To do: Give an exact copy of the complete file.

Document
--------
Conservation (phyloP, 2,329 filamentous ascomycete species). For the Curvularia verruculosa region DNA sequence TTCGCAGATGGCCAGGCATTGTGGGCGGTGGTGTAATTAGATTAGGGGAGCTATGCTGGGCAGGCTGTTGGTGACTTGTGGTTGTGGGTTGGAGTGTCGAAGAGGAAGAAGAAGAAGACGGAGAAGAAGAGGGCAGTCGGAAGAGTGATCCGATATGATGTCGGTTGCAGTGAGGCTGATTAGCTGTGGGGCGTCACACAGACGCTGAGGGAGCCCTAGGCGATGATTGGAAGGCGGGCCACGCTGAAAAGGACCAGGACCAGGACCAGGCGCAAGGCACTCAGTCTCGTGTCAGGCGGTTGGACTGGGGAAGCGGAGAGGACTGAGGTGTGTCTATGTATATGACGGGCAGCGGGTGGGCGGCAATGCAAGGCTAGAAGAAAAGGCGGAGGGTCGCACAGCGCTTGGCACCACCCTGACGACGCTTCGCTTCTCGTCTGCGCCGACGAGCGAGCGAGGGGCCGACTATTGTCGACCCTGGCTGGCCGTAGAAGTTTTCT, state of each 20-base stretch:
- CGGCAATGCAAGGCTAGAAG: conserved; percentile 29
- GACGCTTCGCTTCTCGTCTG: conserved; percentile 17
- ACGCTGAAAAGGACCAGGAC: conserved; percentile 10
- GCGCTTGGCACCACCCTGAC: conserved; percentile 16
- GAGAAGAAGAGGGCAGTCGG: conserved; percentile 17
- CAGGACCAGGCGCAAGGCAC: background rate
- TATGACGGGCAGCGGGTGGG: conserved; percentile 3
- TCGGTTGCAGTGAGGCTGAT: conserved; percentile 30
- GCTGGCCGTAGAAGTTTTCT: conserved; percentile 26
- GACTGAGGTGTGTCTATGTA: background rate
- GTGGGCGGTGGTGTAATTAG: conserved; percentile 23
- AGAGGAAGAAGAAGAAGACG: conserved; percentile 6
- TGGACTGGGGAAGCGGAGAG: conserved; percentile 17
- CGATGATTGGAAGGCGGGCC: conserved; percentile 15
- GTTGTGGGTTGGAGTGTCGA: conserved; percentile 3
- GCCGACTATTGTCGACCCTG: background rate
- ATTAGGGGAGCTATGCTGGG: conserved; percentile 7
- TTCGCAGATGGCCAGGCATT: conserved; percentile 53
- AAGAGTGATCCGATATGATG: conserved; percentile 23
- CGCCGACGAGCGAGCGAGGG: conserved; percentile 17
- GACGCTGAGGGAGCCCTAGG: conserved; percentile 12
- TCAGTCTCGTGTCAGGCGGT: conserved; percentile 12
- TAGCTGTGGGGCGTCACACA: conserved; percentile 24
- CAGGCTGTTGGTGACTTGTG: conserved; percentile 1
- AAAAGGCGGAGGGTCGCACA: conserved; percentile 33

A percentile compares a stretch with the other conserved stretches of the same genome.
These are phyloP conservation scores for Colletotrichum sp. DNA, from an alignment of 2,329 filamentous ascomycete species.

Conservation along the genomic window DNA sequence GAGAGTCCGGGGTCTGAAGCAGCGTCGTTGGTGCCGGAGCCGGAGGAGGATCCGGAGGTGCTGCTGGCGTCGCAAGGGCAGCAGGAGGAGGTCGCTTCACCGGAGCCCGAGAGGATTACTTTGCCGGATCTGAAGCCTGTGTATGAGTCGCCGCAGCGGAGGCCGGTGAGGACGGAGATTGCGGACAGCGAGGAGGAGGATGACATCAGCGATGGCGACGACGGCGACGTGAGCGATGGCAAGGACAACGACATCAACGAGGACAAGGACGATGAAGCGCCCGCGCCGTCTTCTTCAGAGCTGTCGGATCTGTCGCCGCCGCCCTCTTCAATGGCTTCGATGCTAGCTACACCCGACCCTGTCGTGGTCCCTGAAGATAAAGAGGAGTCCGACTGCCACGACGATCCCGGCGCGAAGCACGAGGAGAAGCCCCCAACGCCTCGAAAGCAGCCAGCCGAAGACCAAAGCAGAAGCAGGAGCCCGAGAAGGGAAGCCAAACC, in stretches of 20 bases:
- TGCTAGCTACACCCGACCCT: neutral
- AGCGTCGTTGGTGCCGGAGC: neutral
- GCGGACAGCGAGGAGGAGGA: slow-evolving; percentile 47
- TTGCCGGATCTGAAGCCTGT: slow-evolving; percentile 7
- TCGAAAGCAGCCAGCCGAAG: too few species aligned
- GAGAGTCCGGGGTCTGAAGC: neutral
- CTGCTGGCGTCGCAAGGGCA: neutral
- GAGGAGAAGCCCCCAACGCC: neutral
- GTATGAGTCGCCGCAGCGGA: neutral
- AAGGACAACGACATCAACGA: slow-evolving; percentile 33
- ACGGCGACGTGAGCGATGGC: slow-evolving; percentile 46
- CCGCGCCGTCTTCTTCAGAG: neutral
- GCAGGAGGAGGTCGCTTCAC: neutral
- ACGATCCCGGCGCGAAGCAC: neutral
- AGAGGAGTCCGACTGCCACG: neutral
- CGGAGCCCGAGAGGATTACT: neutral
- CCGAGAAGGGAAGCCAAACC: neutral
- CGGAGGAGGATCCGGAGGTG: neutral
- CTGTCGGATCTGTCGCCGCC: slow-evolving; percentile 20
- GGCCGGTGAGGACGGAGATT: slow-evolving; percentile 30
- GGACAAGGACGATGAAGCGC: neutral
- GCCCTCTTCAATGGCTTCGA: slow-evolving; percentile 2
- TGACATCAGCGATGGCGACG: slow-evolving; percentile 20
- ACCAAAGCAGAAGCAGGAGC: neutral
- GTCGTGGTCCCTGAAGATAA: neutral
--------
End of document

Conservation (phyloP, 2,329 filamentous ascomycete species). For the Curvularia verruculosa region DNA sequence TTCGCAGATGGCCAGGCATTGTGGGCGGTGGTGTAATTAGATTAGGGGAGCTATGCTGGGCAGGCTGTTGGTGACTTGTGGTTGTGGGTTGGAGTGTCGAAGAGGAAGAAGAAGAAGACGGAGAAGAAGAGGGCAGTCGGAAGAGTGATCCGATATGATGTCGGTTGCAGTGAGGCTGATTAGCTGTGGGGCGTCACACAGACGCTGAGGGAGCCCTAGGCGATGATTGGAAGGCGGGCCACGCTGAAAAGGACCAGGACCAGGACCAGGCGCAAGGCACTCAGTCTCGTGTCAGGCGGTTGGACTGGGGAAGCGGAGAGGACTGAGGTGTGTCTATGTATATGACGGGCAGCGGGTGGGCGGCAATGCAAGGCTAGAAGAAAAGGCGGAGGGTCGCACAGCGCTTGGCACCACCCTGACGACGCTTCGCTTCTCGTCTGCGCCGACGAGCGAGCGAGGGGCCGACTATTGTCGACCCTGGCTGGCCGTAGAAGTTTTCT, state of each 20-base stretch:
- CGGCAATGCAAGGCTAGAAG: conserved; percentile 29
- GACGCTTCGCTTCTCGTCTG: conserved; percentile 17
- ACGCTGAAAAGGACCAGGAC: conserved; percentile 10
- GCGCTTGGCACCACCCTGAC: conserved; percentile 16
- GAGAAGAAGAGGGCAGTCGG: conserved; percentile 17
- CAGGACCAGGCGCAAGGCAC: background rate
- TATGACGGGCAGCGGGTGGG: conserved; percentile 3
- TCGGTTGCAGTGAGGCTGAT: conserved; percentile 30
- GCTGGCCGTAGAAGTTTTCT: conserved; percentile 26
- GACTGAGGTGTGTCTATGTA: background rate
- GTGGGCGGTGGTGTAATTAG: conserved; percentile 23
- AGAGGAAGAAGAAGAAGACG: conserved; percentile 6
- TGGACTGGGGAAGCGGAGAG: conserved; percentile 17
- CGATGATTGGAAGGCGGGCC: conserved; percentile 15
- GTTGTGGGTTGGAGTGTCGA: conserved; percentile 3
- GCCGACTATTGTCGACCCTG: background rate
- ATTAGGGGAGCTATGCTGGG: conserved; percentile 7
- TTCGCAGATGGCCAGGCATT: conserved; percentile 53
- AAGAGTGATCCGATATGATG: conserved; percentile 23
- CGCCGACGAGCGAGCGAGGG: conserved; percentile 17
- GACGCTGAGGGAGCCCTAGG: conserved; percentile 12
- TCAGTCTCGTGTCAGGCGGT: conserved; percentile 12
- TAGCTGTGGGGCGTCACACA: conserved; percentile 24
- CAGGCTGTTGGTGACTTGTG: conserved; percentile 1
- AAAAGGCGGAGGGTCGCACA: conserved; percentile 33

A percentile compares a stretch with the other conserved stretches of the same genome.
These are phyloP conservation scores for Colletotrichum sp. DNA, from an alignment of 2,329 filamentous ascomycete species.

Conservation along the genomic window DNA sequence GAGAGTCCGGGGTCTGAAGCAGCGTCGTTGGTGCCGGAGCCGGAGGAGGATCCGGAGGTGCTGCTGGCGTCGCAAGGGCAGCAGGAGGAGGTCGCTTCACCGGAGCCCGAGAGGATTACTTTGCCGGATCTGAAGCCTGTGTATGAGTCGCCGCAGCGGAGGCCGGTGAGGACGGAGATTGCGGACAGCGAGGAGGAGGATGACATCAGCGATGGCGACGACGGCGACGTGAGCGATGGCAAGGACAACGACATCAACGAGGACAAGGACGATGAAGCGCCCGCGCCGTCTTCTTCAGAGCTGTCGGATCTGTCGCCGCCGCCCTCTTCAATGGCTTCGATGCTAGCTACACCCGACCCTGTCGTGGTCCCTGAAGATAAAGAGGAGTCCGACTGCCACGACGATCCCGGCGCGAAGCACGAGGAGAAGCCCCCAACGCCTCGAAAGCAGCCAGCCGAAGACCAAAGCAGAAGCAGGAGCCCGAGAAGGGAAGCCAAACC, in stretches of 20 bases:
- TGCTAGCTACACCCGACCCT: neutral
- AGCGTCGTTGGTGCCGGAGC: neutral
- GCGGACAGCGAGGAGGAGGA: slow-evolving; percentile 47
- TTGCCGGATCTGAAGCCTGT: slow-evolving; percentile 7
- TCGAAAGCAGCCAGCCGAAG: too few species aligned
- GAGAGTCCGGGGTCTGAAGC: neutral
- CTGCTGGCGTCGCAAGGGCA: neutral
- GAGGAGAAGCCCCCAACGCC: neutral
- GTATGAGTCGCCGCAGCGGA: neutral
- AAGGACAACGACATCAACGA: slow-evolving; percentile 33
- ACGGCGACGTGAGCGATGGC: slow-evolving; percentile 46
- CCGCGCCGTCTTCTTCAGAG: neutral
- GCAGGAGGAGGTCGCTTCAC: neutral
- ACGATCCCGGCGCGAAGCAC: neutral
- AGAGGAGTCCGACTGCCACG: neutral
- CGGAGCCCGAGAGGATTACT: neutral
- CCGAGAAGGGAAGCCAAACC: neutral
- CGGAGGAGGATCCGGAGGTG: neutral
- CTGTCGGATCTGTCGCCGCC: slow-evolving; percentile 20
- GGCCGGTGAGGACGGAGATT: slow-evolving; percentile 30
- GGACAAGGACGATGAAGCGC: neutral
- GCCCTCTTCAATGGCTTCGA: slow-evolving; percentile 2
- TGACATCAGCGATGGCGACG: slow-evolving; percentile 20
- ACCAAAGCAGAAGCAGGAGC: neutral
- GTCGTGGTCCCTGAAGATAA: neutral